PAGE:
SAT Practice Test Answer No 5

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Option B : highlight the primary quality of datum as the factual basis for further deliberation.

SAT Reading Practice Test Question No 6

The “distinction” in line 29 primarily indicates that

Option A : Einstein has no applicable skill in photo-taking or any related field.

Option B : scientists have no need to delve into particular set of data for conclusion.

Option C : inference making shall be treated differently from obtaining data.

Option D : exact knowledge does not separate induction from inference.

SAT Practice Test Answer No 6

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Option C : inference making shall be treated differently from obtaining data.

SAT Reading Practice Test Question No 7

What is the function of the third paragraph in an overview of the article?

Option A : It introduces to readers a brand-new concept. 

Option B : It shifts the discussion focus to another discipline. 

Option C : It qualifies to the primary argument.

Option D : It directs reader attentions to another aspect of the argument.

SAT Practice Test Answer No 7

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Option D : It directs reader attentions to another aspect of the argument.

SAT Reading Practice Test Question No 8

The “dog” in line 42 clearly does which of the following?

Option A : It responds to signs.

Option B : It performs an inference.

Option C : It ignores the noise.

Option D It attends to the instrument.

SAT Practice Test Answer No 8

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Option B : It performs an inference.

SAT Reading Practice Test Question No 9

Which choice best illustrates the circumstance where “many joint experiences” may NOT be required?

Option A : A person moves his hands along with legs when walking.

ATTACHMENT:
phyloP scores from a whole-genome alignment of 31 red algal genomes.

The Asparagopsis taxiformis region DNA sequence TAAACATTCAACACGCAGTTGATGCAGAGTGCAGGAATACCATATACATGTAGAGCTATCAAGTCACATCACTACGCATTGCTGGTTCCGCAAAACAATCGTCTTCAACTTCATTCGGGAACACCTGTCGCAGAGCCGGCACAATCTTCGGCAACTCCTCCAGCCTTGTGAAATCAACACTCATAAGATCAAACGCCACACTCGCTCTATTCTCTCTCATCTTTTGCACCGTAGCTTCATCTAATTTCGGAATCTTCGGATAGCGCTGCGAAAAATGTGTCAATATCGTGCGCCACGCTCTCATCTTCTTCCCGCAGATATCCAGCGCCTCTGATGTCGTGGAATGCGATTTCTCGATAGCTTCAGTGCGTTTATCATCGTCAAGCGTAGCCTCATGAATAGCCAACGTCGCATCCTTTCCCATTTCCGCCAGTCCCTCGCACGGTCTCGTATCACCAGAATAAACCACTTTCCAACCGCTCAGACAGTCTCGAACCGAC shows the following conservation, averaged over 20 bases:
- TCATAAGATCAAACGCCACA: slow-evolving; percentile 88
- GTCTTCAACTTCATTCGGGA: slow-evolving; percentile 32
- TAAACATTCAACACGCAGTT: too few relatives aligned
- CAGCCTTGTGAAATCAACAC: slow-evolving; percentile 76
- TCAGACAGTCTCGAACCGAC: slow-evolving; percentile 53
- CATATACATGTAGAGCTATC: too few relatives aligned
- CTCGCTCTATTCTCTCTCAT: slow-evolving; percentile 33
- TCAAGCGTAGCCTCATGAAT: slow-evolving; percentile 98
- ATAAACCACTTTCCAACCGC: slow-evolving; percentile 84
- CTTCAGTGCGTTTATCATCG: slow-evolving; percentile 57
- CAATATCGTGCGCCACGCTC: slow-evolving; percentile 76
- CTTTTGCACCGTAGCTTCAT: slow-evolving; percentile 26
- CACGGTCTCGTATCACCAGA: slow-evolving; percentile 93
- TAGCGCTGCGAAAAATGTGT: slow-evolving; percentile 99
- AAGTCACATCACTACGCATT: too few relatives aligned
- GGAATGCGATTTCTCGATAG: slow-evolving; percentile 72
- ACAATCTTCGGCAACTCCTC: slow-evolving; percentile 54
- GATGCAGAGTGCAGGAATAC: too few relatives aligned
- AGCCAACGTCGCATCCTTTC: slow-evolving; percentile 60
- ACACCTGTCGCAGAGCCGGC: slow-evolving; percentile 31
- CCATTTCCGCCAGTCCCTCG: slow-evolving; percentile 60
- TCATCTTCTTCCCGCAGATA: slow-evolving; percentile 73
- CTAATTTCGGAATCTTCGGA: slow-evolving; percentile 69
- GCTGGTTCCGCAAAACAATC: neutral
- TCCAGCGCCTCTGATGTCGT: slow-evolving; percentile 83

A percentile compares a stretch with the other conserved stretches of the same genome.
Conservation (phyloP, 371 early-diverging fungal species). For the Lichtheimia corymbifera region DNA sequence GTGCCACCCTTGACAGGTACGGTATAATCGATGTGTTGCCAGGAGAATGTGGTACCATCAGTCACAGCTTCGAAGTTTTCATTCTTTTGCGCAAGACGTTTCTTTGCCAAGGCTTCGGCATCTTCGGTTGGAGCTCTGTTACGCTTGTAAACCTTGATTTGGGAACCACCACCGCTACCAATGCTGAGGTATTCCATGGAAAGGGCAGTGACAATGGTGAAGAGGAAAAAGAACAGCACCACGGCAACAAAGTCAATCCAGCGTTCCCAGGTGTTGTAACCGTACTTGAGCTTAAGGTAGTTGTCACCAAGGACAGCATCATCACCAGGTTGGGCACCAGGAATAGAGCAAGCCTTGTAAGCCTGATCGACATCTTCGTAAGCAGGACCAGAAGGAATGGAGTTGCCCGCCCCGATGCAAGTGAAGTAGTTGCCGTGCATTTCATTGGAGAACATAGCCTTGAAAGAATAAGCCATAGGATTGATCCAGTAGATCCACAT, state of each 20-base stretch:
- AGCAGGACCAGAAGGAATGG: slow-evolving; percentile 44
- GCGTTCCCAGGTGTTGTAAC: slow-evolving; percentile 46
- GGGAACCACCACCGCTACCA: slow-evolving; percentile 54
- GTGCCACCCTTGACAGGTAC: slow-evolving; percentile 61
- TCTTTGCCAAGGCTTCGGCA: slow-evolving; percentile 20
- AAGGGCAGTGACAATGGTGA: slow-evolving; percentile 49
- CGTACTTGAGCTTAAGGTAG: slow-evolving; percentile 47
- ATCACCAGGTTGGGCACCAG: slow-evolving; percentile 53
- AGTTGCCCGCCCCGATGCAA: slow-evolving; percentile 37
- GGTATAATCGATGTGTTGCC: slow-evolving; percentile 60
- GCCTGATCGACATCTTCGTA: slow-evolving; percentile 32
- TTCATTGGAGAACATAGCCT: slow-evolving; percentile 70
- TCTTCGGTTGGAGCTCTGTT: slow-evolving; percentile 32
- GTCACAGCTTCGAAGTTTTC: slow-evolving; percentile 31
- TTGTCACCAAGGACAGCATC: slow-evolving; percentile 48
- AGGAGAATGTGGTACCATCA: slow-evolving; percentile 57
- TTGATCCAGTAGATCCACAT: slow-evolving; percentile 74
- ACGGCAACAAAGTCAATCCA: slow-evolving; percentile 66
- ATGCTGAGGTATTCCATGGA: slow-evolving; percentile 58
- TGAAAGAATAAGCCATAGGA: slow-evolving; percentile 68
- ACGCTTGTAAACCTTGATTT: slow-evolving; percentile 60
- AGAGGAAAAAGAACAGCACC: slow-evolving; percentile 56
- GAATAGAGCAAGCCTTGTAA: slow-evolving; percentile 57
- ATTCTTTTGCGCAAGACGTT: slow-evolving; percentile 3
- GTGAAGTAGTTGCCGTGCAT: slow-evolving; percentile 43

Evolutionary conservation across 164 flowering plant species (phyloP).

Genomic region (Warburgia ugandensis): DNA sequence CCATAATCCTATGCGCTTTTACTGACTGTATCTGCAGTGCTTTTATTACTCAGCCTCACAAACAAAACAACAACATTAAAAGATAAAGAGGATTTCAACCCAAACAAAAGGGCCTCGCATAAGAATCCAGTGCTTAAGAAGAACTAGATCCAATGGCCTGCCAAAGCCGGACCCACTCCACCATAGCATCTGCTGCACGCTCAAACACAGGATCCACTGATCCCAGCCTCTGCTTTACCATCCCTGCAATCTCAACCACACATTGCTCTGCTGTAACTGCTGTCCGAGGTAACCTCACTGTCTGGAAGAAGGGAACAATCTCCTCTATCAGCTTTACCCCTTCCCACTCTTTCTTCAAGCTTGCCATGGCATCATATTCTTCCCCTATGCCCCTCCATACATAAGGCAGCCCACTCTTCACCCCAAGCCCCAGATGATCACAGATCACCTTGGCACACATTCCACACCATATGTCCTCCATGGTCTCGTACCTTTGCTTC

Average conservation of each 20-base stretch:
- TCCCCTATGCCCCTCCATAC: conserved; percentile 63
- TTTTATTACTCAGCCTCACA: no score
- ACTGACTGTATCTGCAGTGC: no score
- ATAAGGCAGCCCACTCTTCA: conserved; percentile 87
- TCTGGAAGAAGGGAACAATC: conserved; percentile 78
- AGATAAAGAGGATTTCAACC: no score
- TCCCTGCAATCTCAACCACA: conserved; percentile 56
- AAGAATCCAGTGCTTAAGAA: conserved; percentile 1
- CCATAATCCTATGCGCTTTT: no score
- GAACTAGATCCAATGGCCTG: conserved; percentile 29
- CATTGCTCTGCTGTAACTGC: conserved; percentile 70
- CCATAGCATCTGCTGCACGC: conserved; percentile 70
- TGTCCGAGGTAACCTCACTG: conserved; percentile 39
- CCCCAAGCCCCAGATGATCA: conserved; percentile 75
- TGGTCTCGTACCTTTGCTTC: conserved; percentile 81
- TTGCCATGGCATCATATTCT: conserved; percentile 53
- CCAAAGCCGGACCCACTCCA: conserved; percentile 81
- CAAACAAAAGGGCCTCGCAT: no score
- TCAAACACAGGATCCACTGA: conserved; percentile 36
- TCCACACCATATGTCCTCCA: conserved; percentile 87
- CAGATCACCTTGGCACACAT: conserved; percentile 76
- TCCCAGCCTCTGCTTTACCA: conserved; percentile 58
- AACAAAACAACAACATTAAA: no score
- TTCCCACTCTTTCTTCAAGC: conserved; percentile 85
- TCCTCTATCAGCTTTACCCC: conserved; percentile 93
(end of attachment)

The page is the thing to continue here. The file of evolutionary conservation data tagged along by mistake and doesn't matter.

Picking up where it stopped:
Option B : A train blows horn when making an entrance to platform.

Option C :A song is played with both violin and piano in orchestra.

Option D : A building has its only front door decorated with flowers.

SAT Practice Test Answer No 9

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Option B : A train blows horn when making an entrance to platform.

SAT Reading Practice Test Question No 10

Which generalization about the Vikings is supported by both passages?

Option A : Devoted to warfare, the Vikings built an empire that reshaped the map of Europe.

Option B : Innovations in shipbuilding and navigation saved the Vikings from decline and extinction.

Option C : The Vikings were noble warriors and farmers who sought to better understand the world.

Option D : Through their seafaring skills and abilities, the Vikings expanded and changed the world.

SAT Practice Test Answer No 10

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Option A : Devoted to warfare, the Vikings built an empire that reshaped the map of Europe.

SAT Reading Practice Test Question No 11

Which inference from the two passages is supported by the information in the timeline on page 100?

Option A : The Vikings endeavored to relocate surplus population through colonization.

Option B : The Vikings hoped to expand their cultural influence through economic exchange.

Option C : The Vikings traveled far and wide to launch sea raids and conduct trade.

Option D : The Vikings were compelled to abandon their homelands because of scarcity.

SAT Practice Test Answer No 11

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Option B : The Vikings hoped to expand their cultural influence through economic exchange.

SAT Reading Practice Tests List